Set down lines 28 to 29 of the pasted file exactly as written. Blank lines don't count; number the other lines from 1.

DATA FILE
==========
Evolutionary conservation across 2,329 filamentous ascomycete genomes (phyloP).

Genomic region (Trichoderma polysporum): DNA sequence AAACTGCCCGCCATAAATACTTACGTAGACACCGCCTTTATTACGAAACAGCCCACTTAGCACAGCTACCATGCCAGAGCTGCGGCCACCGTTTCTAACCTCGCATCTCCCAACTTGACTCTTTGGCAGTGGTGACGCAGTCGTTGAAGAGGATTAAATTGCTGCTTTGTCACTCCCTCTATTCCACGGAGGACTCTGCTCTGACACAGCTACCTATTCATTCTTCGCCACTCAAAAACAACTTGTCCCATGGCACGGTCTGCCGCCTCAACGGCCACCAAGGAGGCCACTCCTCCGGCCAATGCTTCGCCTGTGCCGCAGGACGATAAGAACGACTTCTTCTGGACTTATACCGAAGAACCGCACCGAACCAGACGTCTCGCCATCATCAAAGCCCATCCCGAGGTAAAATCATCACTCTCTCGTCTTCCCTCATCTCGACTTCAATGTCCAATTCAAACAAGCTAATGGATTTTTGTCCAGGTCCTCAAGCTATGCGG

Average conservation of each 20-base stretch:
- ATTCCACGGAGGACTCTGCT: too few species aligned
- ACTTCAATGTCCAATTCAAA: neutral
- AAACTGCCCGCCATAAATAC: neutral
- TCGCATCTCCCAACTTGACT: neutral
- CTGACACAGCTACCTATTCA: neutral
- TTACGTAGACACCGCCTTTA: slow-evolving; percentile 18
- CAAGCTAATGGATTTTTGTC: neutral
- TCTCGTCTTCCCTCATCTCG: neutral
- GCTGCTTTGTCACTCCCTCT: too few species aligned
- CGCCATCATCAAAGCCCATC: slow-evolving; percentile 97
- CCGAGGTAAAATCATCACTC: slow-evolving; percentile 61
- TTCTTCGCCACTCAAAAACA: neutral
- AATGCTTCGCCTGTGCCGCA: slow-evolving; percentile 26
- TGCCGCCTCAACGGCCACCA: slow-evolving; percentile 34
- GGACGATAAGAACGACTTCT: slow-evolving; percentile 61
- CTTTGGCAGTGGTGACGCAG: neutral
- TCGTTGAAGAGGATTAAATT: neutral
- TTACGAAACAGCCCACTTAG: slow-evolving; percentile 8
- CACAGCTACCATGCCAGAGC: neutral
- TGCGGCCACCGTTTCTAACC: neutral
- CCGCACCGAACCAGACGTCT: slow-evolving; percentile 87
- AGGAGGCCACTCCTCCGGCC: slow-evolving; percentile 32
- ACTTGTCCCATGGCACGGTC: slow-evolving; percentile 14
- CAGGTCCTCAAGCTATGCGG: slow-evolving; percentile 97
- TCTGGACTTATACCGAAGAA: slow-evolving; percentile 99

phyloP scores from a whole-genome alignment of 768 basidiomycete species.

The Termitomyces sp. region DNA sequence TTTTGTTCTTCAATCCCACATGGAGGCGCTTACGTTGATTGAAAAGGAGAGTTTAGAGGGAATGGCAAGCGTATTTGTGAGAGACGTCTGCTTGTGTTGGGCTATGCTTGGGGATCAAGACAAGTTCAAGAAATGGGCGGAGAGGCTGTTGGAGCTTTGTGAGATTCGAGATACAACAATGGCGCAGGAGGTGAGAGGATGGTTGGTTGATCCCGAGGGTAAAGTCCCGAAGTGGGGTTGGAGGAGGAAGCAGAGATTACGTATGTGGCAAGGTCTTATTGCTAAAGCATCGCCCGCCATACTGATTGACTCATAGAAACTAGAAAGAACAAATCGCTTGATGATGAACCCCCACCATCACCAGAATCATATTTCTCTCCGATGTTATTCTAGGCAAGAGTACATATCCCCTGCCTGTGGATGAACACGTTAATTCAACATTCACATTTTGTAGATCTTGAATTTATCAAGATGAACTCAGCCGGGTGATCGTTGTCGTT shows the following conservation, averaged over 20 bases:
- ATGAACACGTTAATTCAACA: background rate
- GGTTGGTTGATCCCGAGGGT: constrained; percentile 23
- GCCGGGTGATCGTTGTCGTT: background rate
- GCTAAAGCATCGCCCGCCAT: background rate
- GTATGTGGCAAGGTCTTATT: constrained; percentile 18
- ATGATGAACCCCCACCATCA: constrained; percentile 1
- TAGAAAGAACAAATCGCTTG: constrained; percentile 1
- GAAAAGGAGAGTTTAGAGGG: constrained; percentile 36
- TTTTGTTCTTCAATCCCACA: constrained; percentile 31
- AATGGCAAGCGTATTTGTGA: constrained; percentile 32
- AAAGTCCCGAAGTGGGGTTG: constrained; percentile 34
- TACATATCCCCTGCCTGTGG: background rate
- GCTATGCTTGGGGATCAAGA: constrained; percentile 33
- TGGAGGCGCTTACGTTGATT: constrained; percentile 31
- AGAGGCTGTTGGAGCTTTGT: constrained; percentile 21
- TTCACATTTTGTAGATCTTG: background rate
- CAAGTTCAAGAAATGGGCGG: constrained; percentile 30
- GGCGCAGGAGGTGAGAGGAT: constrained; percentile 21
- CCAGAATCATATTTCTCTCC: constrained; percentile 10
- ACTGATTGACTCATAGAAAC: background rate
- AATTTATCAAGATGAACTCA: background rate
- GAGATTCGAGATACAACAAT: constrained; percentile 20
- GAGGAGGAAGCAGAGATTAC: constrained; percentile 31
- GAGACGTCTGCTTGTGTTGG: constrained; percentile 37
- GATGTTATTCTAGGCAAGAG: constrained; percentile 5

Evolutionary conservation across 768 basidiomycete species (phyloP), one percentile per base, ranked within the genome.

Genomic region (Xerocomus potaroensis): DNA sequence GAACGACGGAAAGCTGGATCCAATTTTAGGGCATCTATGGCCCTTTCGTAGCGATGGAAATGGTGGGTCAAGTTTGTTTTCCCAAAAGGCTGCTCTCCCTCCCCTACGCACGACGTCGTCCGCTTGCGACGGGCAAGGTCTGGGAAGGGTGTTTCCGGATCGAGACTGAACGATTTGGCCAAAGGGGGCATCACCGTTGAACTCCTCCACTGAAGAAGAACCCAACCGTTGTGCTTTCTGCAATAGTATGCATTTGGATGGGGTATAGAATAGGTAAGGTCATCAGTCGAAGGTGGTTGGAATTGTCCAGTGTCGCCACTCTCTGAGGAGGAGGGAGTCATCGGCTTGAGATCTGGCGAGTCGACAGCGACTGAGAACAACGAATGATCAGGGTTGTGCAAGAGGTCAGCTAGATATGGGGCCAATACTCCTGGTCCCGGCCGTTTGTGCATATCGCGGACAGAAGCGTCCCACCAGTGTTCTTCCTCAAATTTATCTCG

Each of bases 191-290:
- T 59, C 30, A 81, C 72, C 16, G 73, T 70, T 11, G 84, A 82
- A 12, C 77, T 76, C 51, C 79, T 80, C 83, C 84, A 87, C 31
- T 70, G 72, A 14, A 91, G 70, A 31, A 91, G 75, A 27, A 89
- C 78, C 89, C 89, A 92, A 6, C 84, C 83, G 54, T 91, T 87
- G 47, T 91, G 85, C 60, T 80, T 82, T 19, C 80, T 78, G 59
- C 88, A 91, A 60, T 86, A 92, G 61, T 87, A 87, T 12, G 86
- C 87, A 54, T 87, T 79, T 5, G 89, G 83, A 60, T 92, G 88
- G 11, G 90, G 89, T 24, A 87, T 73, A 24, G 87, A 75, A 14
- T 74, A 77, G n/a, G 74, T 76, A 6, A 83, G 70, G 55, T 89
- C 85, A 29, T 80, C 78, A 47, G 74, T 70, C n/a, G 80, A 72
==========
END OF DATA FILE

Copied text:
- TCTGGACTTATACCGAAGAA: slow-evolving; percentile 99

phyloP scores from a whole-genome alignment of 768 basidiomycete species.